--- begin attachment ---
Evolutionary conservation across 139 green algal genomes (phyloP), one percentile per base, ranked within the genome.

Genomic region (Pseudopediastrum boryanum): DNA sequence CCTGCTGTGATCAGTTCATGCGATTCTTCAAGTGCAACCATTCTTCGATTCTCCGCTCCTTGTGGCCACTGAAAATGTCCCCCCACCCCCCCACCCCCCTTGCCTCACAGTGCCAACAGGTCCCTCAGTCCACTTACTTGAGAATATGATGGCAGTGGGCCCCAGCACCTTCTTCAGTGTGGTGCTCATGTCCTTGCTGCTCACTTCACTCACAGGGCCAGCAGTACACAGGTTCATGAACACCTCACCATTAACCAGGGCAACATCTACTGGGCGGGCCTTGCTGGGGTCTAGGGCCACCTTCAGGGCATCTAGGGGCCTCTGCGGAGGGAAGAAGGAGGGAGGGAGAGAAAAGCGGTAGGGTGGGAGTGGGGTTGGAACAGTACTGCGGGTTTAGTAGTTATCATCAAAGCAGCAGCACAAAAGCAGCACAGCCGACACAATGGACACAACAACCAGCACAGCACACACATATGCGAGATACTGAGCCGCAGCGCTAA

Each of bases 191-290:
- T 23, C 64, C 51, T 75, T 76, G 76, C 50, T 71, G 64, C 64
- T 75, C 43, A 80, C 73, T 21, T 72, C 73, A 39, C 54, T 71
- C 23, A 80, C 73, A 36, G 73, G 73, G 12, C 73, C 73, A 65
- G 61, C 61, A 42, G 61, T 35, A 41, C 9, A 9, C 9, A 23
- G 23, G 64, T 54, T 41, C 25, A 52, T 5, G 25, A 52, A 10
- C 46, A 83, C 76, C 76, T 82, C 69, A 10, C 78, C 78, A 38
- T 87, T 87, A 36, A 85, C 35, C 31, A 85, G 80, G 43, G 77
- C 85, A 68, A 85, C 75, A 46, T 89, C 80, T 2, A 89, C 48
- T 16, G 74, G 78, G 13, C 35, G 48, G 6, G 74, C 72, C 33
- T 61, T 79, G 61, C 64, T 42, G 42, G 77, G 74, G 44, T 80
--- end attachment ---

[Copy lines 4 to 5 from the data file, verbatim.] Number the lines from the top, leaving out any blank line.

- T 23, C 64, C 51, T 75, T 76, G 76, C 50, T 71, G 64, C 64
- T 75, C 43, A 80, C 73, T 21, T 72, C 73, A 39, C 54, T 71